THE SIGNIFICANCE OF THE INTERNATIONAL BAHA'I COUNCIL

It is a belief of Orthodox Bahá'ís that, aside from each of the three Guardians of the Faith having used the formation of the International Bahá'í Council as the instrumentality to designate their respective spiritual successors to the Guardianship, the Council has more than a symbolic role.

Shoghi Effendi, of course, provided that the International Bahá'í Council that he named had a threefold function of forging a link with authorities of the State of Israel, assisting him in the discharge of his responsibilities in erecting the Shrine of the Bab, and conducting "negotiations related to matters of personal status with civil authorities." He also noted that as the Council evolved, further functions would be added to it. The Council that he established in his ministry was calculated to develop into an "officially recognized Bahá'í Court" and then to transform into a "duly elected body," eventually efflorescing into the Universal House of Justice and "its final fruition through the erection of manifold auxiliary institutions constituting the World Administrative Center."

The significance of the Council he established clearly implied that the Guardianship of the Faith was a key element within that body inasmuch as the functions of working with Israeli authorities and the "matters of personal status with civil authorities" both were related to specific responsibilities of the Guardian. Certainly, his identification of such functions was beyond the functions established in the Will and Testament of 'Abdu'l-Bahá for the Hands of the Cause, whose responsibilities are set forth as spiritual duties rather than administrative work; and following his passing, the International Council should have been the institution that was turned to by the believers and by all the subordinate organizations rather than the body of Hands.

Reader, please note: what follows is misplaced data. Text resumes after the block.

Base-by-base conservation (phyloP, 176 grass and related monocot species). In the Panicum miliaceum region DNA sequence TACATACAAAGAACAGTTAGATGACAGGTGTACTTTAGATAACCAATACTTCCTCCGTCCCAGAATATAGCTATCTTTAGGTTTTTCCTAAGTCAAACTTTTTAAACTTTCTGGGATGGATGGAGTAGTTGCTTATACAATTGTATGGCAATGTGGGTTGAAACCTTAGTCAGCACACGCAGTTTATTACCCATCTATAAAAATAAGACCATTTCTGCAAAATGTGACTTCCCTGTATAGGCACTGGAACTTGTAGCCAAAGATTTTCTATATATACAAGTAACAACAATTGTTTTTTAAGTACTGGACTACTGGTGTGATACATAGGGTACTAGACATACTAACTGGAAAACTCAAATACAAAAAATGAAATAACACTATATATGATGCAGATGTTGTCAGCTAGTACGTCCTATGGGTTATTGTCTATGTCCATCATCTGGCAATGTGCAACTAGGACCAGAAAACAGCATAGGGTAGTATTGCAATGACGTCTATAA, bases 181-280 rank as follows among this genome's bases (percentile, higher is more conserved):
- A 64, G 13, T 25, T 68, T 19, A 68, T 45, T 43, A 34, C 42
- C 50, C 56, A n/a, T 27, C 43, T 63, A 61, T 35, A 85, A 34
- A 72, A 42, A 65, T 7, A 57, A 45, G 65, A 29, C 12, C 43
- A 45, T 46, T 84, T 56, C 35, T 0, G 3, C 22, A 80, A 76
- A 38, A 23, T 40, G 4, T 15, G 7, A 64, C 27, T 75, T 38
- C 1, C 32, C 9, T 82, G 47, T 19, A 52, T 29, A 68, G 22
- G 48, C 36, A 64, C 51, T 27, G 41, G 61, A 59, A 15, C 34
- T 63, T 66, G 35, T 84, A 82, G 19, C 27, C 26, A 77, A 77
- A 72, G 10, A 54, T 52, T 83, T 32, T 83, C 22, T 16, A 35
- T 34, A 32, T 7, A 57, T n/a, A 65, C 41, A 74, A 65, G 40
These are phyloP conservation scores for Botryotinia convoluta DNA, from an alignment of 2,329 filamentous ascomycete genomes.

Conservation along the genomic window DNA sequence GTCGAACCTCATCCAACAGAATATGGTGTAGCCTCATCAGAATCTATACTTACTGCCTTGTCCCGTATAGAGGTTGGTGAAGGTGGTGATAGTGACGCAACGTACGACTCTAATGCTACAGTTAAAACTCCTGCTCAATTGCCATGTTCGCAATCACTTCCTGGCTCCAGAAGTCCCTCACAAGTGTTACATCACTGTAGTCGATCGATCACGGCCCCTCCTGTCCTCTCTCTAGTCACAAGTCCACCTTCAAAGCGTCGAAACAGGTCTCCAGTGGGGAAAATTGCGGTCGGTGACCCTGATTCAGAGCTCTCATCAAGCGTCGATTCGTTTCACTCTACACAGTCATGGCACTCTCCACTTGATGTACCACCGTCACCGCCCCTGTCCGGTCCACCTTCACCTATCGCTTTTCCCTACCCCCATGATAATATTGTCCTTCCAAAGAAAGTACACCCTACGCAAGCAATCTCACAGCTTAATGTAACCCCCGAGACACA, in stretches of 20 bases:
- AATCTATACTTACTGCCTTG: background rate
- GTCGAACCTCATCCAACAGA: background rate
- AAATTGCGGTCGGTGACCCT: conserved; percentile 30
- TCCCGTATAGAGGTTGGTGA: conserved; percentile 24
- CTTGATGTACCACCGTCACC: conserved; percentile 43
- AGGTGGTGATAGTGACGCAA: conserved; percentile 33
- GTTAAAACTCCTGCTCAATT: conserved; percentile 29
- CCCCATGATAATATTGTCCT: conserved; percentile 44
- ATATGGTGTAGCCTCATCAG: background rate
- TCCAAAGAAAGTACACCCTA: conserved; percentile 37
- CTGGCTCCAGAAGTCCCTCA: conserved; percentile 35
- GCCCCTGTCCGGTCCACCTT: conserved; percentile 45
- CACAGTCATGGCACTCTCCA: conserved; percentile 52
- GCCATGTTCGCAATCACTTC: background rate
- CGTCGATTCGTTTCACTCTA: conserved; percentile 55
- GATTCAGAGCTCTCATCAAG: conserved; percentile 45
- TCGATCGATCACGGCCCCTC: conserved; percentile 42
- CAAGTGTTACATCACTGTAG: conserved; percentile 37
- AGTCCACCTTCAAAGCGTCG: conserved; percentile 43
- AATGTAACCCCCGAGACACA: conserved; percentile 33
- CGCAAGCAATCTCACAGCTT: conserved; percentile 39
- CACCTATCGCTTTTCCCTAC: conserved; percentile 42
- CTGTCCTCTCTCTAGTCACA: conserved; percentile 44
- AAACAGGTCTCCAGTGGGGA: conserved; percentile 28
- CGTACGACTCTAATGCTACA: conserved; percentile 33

As second Guardian of the Faith, Mason Remey initiated the Second International Bahá'í Council. And though he did not make reference to such functions of the Council as Shoghi Effendi had identified, he provided for a sequence to the appointment of his successor by saying that the members of the Council that he named were in an order which, if the President of the body (Joel B. Marangella) was unable to assume the office of Guardian, then the next member in line would become the Guardian. Mason Remey indicated that he felt such a process might be necessary because of his view that a world-wide catastrophe might occur and a number of members of the Council might not live through it.

Within the Third International Bahá'í Council that Joel B. Marangella, as the third Guardian, developed was the use of a similar succession sequence to that employed by Mason Remey. Unlike either Shoghi Effendi and Mason Remey, though, Joel Marangella, in his role as third Guardian of the Faith, placed himself over the Council as its President, naming his successor as the Vice-President of the Council. Like Shoghi Effendi's Council, the body established by the third Guardian has other designated officers with specific functions assigned to them. Thus, the Council of the third Guardian is a functioning organism under his direction, and those functions are international in scope. The Secretary-General, for instance, is assigned the responsibility to develop an international newsletter and to communicate on behalf of the Council with believers and Orthodox Councils throughout the world. Other members of the Council have specific responsibilities spelled out for them, several being charged with developing materials for certain geographic areas and the Treasurer of the body being given the responsibility to handle an International Fund.

Naturally, in the fullness of time, the International Bahá'í Council will eventually evolve to the Universal House of Justice, with the Guardian of the Faith serving that body as its "sacred head," all in accordance with what 'Abdu'l-Bahá set forth in His Will and Testament, the Charter of the World Order of Bahá'u'lláh. So, truly, the establishment of the International Bahá'í Council has a significance that goes far beyond what it may appear to be in its present-day operation. (By IBC Secretary-General Frank Schlatter)